issued the permit and refused to withdraw it despite the recommendations of the U.S. Fish and Wildlife Service and the Pennsylvania Agencies is a violation of the Fish and Wildlife Coordination Act according to the plaintiffs. Plaintiffs do not consider this issue proper for summary judgment since there is a dispute as to whether the U.S. Fish and Wildlife Service supported the wildlife management plan developed by a private consulting firm. This dispute is not critical to the question of whether the defendants consulted with the Secretary of the U.S. Fish and Wildlife Service, with the head of the appropriate state agencies, made their reports an integral part of the Corps report, and gave their reports and recommendations full consideration as required by the Act.
The EIS indicates that the statutory and regulatory procedures were followed. There is no requirement that the Corps follow the advice of the State or Federal agencies or adopt their positions. Plaintiffs are arguing that the final decision was wrong because a Pennsylvania agency recommended against it. Review of the merits of the agency's proposed action is not required by NEPA. One circuit court has stated that "(t)he project, when finished, may be a complete blunder-NEPA insists that it be a knowledgeable blunder." Matsumato v. Brinegar, supra.
The administrative record and the final EIS support defendants positions that they did not violate either the Fish and Wildlife Coordination Act or the Migratory Bird Act. See, Administrative Record, Vols. 1, 2 and 3; EIS, Vol. II, pp. 2-991 through 2-1071; EIS, Vol. III, pp. 4-838, 5-61, and 6-120 through 6-129. Representatives of federal and state fish and wildlife organizations were consulted early in the review process and contacts were maintained throughout the permitting process. The end result of all these consultations was the development of the fish and wildlife management plan for the lakefront site by the consulting firm of Fahringer, McCarty, Grey, Inc. Administrative Record, Vol. 113. The U.S. Fish and Wildlife Service and the Ohio Department of Natural Resources wholly supported the Wildlife Management Plan developed by Fahringer, McCarty & Grey, Inc. All fish and wildlife resource agencies except the Pennsylvania Fish and Game Commissions agreed that the effect of culverting Turkey Creek culvert upon fish and wildlife would be minimal.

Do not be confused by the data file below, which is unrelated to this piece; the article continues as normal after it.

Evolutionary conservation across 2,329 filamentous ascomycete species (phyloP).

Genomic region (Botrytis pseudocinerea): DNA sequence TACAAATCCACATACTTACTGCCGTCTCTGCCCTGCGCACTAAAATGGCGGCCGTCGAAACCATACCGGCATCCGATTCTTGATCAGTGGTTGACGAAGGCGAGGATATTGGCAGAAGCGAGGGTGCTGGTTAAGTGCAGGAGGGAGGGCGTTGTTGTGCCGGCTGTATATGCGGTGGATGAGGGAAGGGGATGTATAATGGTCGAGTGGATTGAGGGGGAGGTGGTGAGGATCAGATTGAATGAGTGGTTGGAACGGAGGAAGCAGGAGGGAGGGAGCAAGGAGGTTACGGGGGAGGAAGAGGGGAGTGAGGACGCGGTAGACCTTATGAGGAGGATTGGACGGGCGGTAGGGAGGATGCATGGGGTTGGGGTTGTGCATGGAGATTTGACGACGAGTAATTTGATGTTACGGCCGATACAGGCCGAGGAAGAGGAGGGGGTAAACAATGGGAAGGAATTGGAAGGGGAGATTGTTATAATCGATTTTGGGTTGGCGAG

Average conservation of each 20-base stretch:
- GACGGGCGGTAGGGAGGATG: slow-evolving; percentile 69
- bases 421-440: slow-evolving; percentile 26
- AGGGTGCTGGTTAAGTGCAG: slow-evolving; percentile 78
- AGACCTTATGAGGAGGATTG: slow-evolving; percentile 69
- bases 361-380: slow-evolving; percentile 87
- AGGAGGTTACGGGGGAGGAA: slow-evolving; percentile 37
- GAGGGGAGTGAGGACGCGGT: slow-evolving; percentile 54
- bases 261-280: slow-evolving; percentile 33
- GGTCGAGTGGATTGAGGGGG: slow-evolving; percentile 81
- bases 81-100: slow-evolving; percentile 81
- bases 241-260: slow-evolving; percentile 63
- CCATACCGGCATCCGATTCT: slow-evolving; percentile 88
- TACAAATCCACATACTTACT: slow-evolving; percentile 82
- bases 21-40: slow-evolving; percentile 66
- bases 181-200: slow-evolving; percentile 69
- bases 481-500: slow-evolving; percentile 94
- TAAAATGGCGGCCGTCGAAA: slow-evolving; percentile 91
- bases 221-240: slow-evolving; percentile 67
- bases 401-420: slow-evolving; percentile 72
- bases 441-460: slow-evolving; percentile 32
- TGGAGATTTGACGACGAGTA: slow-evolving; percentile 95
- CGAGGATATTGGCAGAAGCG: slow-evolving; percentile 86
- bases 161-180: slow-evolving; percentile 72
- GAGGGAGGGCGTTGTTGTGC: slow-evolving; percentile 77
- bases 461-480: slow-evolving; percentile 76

The fact that the Pennsylvania Game and Fish Commission opposed issuance of the permit does not mean that the Corps did not give "full consideration" or "great weight" to the views of that agency. It only shows that they gave greater weight to the views of the majority of the agencies and experts which studied the effects the plant would have on wildlife.
Plaintiffs have persistently and diligently attacked the final environmental impact statement from every conceivable angle. Defendants have steadfastly stood behind their decision to issue the permit and support their motion for summary judgment with the four corners of the impact statement and the administrative record. In an effort to comply with the applicable standards of review, the court has conducted a thorough and in-depth review of the record to determine whether the agency action is in accord with NEPA and the APA. While we have been impressed with the conscientious efforts of plaintiffs to ferret out every possible procedural deficiency during this two-year process, we have been even more impressed with the good faith efforts of the Army Corps of Engineers.
In order to successfully oppose the defendants' motion for summary judgment, plaintiffs must "set forth specific facts showing that there is a genuine issue for trial." Tunnell v. Wiley, 514 F.2d 971 (3d Cir. 1975). Despite protestations from the plaintiffs, our studies indicate that the instant case is not one which presents conflicting factual instances of a material nature, nor is it a case where credibility is an important factor. In addition, our review focused on the administrative action as documented prior to the start of this litigation since de novo review is not proper in a NEPA case. Therefore, this is the type of case in which the summary judgment procedure has a special utility. Upper West Fork River Water Shed v. Army Corps of Engineers, 414 F. Supp. 908, (N.D.W.Va.1976), aff'd 556 F.2d 576 (4th Cir. 1977), cert. denied 434 U.S. 1010, 98 S. Ct. 720, 54 L. Ed. 2d 752. Keeping in mind that any doubt must be resolved against the moving party, plaintiffs' materials and general assertions when applied with the gravamen of the complaint, do not show sufficient facts to establish that there are genuine issues for trial. Consequently, a trial in this case would be a useless formality since there has been no showing that any different or additional evidence would be adduced. See Lundeen v. Cordner, 354 F.2d 401 (8th Cir. 1966). Sims v. Mack Truck Corp., 488 F. Supp. 592 (E.D.Pa.1980). Therefore, for reasons previously given, defendants' motion for summary judgment will be granted and plaintiffs' motions for partial summary judgment will be denied.
An appropriate order will be entered.